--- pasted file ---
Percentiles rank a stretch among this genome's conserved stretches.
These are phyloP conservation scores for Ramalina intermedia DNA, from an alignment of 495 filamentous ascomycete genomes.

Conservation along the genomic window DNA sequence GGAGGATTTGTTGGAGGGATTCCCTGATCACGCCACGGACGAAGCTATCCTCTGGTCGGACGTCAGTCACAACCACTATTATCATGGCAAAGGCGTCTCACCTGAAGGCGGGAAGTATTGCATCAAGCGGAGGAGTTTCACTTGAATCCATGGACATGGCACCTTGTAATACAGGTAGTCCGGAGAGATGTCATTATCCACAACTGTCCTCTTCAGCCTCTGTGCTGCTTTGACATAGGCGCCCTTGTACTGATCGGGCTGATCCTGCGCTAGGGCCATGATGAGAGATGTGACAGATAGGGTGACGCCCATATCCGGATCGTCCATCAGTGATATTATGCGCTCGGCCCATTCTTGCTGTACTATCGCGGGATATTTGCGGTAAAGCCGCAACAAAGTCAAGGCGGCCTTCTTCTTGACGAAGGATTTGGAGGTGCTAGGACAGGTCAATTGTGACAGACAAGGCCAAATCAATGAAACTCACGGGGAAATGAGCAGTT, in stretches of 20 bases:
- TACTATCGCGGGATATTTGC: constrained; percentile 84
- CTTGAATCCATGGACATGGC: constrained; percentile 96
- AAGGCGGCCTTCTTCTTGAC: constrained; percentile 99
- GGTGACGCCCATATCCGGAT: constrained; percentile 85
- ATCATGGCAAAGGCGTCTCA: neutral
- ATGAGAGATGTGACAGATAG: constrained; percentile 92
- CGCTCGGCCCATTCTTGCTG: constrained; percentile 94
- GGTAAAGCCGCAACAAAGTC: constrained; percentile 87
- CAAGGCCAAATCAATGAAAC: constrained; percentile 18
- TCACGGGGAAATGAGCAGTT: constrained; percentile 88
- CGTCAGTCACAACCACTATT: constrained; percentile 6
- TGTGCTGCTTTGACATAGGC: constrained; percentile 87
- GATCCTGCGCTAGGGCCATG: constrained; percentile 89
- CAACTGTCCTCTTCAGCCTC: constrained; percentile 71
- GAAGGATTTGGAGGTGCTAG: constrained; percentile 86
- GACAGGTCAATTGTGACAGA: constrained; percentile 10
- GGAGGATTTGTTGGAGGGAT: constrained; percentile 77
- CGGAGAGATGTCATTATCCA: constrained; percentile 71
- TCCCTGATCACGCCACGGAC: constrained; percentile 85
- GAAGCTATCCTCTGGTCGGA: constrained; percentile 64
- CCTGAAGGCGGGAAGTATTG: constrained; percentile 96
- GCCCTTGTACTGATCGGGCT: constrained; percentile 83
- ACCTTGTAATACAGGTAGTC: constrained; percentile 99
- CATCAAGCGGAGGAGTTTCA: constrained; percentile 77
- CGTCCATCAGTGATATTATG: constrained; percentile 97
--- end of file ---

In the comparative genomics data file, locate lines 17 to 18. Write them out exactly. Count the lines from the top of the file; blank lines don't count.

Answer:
- CAACTGTCCTCTTCAGCCTC: constrained; percentile 71
- GAAGGATTTGGAGGTGCTAG: constrained; percentile 86